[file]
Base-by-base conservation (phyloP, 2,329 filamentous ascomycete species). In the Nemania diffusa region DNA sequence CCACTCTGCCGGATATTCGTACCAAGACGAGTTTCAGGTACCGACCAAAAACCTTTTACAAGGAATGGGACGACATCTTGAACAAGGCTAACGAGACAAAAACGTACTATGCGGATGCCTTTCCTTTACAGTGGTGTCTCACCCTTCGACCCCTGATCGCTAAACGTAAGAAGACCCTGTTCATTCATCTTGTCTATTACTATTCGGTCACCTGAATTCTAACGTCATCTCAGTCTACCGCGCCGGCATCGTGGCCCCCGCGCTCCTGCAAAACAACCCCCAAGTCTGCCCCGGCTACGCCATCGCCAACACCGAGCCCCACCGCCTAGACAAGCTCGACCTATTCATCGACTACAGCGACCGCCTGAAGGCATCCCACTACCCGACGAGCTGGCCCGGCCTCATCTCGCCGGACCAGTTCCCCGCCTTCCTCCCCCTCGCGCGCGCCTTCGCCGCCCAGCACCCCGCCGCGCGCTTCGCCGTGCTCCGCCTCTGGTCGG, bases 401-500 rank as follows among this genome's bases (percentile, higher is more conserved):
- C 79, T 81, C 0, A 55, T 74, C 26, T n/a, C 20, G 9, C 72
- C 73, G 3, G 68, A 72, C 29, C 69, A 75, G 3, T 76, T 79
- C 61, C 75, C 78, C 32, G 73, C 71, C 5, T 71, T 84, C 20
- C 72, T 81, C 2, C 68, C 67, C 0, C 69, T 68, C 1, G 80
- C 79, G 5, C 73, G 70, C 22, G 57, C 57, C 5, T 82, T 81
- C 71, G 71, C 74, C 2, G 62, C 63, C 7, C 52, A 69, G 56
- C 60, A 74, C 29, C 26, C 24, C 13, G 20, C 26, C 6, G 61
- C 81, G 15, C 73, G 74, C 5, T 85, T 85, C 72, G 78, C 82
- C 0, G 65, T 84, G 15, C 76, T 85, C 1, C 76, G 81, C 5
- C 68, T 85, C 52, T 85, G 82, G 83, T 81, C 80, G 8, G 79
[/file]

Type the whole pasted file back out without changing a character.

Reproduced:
Base-by-base conservation (phyloP, 2,329 filamentous ascomycete species). In the Nemania diffusa region DNA sequence CCACTCTGCCGGATATTCGTACCAAGACGAGTTTCAGGTACCGACCAAAAACCTTTTACAAGGAATGGGACGACATCTTGAACAAGGCTAACGAGACAAAAACGTACTATGCGGATGCCTTTCCTTTACAGTGGTGTCTCACCCTTCGACCCCTGATCGCTAAACGTAAGAAGACCCTGTTCATTCATCTTGTCTATTACTATTCGGTCACCTGAATTCTAACGTCATCTCAGTCTACCGCGCCGGCATCGTGGCCCCCGCGCTCCTGCAAAACAACCCCCAAGTCTGCCCCGGCTACGCCATCGCCAACACCGAGCCCCACCGCCTAGACAAGCTCGACCTATTCATCGACTACAGCGACCGCCTGAAGGCATCCCACTACCCGACGAGCTGGCCCGGCCTCATCTCGCCGGACCAGTTCCCCGCCTTCCTCCCCCTCGCGCGCGCCTTCGCCGCCCAGCACCCCGCCGCGCGCTTCGCCGTGCTCCGCCTCTGGTCGG, bases 401-500 rank as follows among this genome's bases (percentile, higher is more conserved):
- C 79, T 81, C 0, A 55, T 74, C 26, T n/a, C 20, G 9, C 72
- C 73, G 3, G 68, A 72, C 29, C 69, A 75, G 3, T 76, T 79
- C 61, C 75, C 78, C 32, G 73, C 71, C 5, T 71, T 84, C 20
- C 72, T 81, C 2, C 68, C 67, C 0, C 69, T 68, C 1, G 80
- C 79, G 5, C 73, G 70, C 22, G 57, C 57, C 5, T 82, T 81
- C 71, G 71, C 74, C 2, G 62, C 63, C 7, C 52, A 69, G 56
- C 60, A 74, C 29, C 26, C 24, C 13, G 20, C 26, C 6, G 61
- C 81, G 15, C 73, G 74, C 5, T 85, T 85, C 72, G 78, C 82
- C 0, G 65, T 84, G 15, C 76, T 85, C 1, C 76, G 81, C 5
- C 68, T 85, C 52, T 85, G 82, G 83, T 81, C 80, G 8, G 79